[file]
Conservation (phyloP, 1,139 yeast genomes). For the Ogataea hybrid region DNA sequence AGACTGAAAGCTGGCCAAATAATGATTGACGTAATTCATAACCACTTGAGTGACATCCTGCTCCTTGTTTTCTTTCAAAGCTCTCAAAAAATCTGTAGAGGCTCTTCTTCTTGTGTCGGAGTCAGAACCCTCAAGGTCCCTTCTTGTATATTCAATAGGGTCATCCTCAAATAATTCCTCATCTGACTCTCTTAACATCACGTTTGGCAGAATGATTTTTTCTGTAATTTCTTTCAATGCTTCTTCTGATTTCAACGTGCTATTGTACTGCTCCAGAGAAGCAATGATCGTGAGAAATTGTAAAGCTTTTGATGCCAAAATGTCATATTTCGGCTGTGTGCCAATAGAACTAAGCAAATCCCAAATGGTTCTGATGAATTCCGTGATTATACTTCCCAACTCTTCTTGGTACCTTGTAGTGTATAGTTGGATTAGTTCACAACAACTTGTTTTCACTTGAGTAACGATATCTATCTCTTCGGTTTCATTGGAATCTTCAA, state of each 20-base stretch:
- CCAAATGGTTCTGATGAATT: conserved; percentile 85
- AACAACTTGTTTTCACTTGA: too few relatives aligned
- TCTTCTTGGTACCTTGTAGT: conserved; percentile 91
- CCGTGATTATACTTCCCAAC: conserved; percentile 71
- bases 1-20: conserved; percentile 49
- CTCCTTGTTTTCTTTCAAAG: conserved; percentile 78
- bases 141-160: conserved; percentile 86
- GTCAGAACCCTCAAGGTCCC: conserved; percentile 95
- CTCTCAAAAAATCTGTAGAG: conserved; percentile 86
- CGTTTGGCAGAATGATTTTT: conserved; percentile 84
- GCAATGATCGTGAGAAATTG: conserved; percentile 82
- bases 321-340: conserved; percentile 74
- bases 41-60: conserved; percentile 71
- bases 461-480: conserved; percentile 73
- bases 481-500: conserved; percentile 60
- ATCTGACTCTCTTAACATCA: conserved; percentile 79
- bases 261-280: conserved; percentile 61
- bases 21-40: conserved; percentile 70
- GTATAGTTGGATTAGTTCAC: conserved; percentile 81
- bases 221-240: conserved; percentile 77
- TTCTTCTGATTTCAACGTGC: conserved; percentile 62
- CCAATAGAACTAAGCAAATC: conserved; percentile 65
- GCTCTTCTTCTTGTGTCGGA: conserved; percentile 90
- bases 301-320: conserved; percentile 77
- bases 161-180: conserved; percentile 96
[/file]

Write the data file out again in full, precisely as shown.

Conservation (phyloP, 1,139 yeast genomes). For the Ogataea hybrid region DNA sequence AGACTGAAAGCTGGCCAAATAATGATTGACGTAATTCATAACCACTTGAGTGACATCCTGCTCCTTGTTTTCTTTCAAAGCTCTCAAAAAATCTGTAGAGGCTCTTCTTCTTGTGTCGGAGTCAGAACCCTCAAGGTCCCTTCTTGTATATTCAATAGGGTCATCCTCAAATAATTCCTCATCTGACTCTCTTAACATCACGTTTGGCAGAATGATTTTTTCTGTAATTTCTTTCAATGCTTCTTCTGATTTCAACGTGCTATTGTACTGCTCCAGAGAAGCAATGATCGTGAGAAATTGTAAAGCTTTTGATGCCAAAATGTCATATTTCGGCTGTGTGCCAATAGAACTAAGCAAATCCCAAATGGTTCTGATGAATTCCGTGATTATACTTCCCAACTCTTCTTGGTACCTTGTAGTGTATAGTTGGATTAGTTCACAACAACTTGTTTTCACTTGAGTAACGATATCTATCTCTTCGGTTTCATTGGAATCTTCAA, state of each 20-base stretch:
- CCAAATGGTTCTGATGAATT: conserved; percentile 85
- AACAACTTGTTTTCACTTGA: too few relatives aligned
- TCTTCTTGGTACCTTGTAGT: conserved; percentile 91
- CCGTGATTATACTTCCCAAC: conserved; percentile 71
- bases 1-20: conserved; percentile 49
- CTCCTTGTTTTCTTTCAAAG: conserved; percentile 78
- bases 141-160: conserved; percentile 86
- GTCAGAACCCTCAAGGTCCC: conserved; percentile 95
- CTCTCAAAAAATCTGTAGAG: conserved; percentile 86
- CGTTTGGCAGAATGATTTTT: conserved; percentile 84
- GCAATGATCGTGAGAAATTG: conserved; percentile 82
- bases 321-340: conserved; percentile 74
- bases 41-60: conserved; percentile 71
- bases 461-480: conserved; percentile 73
- bases 481-500: conserved; percentile 60
- ATCTGACTCTCTTAACATCA: conserved; percentile 79
- bases 261-280: conserved; percentile 61
- bases 21-40: conserved; percentile 70
- GTATAGTTGGATTAGTTCAC: conserved; percentile 81
- bases 221-240: conserved; percentile 77
- TTCTTCTGATTTCAACGTGC: conserved; percentile 62
- CCAATAGAACTAAGCAAATC: conserved; percentile 65
- GCTCTTCTTCTTGTGTCGGA: conserved; percentile 90
- bases 301-320: conserved; percentile 77
- bases 161-180: conserved; percentile 96